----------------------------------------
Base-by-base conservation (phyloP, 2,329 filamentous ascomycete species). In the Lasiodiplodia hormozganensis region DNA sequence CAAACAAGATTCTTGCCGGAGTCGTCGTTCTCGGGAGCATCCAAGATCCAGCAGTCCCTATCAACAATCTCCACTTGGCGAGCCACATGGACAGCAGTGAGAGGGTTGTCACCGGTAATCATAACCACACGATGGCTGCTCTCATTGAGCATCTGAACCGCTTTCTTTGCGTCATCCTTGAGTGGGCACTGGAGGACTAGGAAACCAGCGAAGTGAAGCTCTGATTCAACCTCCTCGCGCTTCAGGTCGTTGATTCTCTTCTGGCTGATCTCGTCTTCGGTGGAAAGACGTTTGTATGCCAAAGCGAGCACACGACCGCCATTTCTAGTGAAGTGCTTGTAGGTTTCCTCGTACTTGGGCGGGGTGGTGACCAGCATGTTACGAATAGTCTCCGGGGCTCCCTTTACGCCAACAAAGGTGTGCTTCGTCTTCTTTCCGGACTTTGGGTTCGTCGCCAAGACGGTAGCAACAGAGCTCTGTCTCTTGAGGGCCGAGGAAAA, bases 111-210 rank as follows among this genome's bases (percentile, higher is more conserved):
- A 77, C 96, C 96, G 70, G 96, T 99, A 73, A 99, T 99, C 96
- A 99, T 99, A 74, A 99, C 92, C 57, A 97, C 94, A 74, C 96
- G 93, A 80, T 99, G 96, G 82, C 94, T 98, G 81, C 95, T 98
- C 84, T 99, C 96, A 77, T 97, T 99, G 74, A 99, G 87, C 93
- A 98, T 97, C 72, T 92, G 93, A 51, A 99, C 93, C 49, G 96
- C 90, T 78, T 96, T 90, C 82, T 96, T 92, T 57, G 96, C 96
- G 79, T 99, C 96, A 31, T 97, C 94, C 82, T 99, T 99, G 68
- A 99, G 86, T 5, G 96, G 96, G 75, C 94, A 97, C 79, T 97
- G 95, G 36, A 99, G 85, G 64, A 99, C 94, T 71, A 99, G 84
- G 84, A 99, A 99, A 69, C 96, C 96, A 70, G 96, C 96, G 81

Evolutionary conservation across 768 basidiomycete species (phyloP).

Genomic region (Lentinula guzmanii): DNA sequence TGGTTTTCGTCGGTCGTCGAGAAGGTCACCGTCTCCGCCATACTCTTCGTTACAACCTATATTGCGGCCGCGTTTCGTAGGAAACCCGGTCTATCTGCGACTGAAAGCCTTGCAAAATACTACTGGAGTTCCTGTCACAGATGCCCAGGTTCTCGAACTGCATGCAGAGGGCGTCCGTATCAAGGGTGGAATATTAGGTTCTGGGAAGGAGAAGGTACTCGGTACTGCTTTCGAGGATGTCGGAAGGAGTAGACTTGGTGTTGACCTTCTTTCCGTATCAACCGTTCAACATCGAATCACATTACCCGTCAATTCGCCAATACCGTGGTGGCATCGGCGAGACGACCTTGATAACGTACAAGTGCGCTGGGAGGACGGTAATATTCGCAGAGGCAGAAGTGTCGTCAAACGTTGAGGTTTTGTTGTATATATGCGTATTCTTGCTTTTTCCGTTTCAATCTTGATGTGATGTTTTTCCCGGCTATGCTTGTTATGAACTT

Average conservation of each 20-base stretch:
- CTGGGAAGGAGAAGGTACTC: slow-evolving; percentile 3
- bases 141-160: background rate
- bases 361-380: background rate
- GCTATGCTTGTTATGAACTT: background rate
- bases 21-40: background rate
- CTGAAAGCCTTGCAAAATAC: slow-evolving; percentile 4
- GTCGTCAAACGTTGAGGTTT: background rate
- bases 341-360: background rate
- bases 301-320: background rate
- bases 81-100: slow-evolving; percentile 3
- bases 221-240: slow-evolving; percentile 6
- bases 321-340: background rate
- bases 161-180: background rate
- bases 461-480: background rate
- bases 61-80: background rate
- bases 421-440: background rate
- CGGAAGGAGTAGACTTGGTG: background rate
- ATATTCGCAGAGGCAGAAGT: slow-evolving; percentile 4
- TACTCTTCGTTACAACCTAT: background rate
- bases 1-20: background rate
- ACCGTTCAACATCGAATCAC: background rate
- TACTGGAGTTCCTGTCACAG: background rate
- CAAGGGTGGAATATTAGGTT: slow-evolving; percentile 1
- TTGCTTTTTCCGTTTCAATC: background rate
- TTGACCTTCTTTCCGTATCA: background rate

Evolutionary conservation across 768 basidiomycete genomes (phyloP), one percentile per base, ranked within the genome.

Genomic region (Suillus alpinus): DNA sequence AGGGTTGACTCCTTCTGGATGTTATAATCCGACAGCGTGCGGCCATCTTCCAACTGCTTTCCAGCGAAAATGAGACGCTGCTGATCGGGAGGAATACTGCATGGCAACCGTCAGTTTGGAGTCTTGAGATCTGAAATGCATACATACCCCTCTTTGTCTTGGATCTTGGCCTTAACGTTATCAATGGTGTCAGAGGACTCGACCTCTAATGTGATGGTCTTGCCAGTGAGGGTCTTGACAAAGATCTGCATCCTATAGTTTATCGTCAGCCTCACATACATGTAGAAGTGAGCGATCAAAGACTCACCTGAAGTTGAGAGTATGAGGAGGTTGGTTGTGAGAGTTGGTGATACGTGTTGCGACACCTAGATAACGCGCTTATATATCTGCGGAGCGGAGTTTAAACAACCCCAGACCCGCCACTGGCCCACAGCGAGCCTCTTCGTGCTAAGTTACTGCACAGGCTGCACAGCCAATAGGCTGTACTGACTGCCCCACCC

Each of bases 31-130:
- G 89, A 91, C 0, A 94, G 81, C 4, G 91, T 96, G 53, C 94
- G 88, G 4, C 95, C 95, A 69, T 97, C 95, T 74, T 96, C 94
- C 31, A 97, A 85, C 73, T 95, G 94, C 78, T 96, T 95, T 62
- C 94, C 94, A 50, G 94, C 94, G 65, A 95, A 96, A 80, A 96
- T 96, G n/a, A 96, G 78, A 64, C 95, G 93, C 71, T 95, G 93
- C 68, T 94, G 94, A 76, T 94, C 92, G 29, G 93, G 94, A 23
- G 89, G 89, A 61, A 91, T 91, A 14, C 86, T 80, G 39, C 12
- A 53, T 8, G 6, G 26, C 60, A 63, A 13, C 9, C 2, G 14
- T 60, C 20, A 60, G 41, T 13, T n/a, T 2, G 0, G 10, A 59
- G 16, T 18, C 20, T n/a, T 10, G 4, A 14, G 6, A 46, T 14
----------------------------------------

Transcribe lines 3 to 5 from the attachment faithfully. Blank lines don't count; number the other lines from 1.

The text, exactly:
- A 99, T 99, A 74, A 99, C 92, C 57, A 97, C 94, A 74, C 96
- G 93, A 80, T 99, G 96, G 82, C 94, T 98, G 81, C 95, T 98
- C 84, T 99, C 96, A 77, T 97, T 99, G 74, A 99, G 87, C 93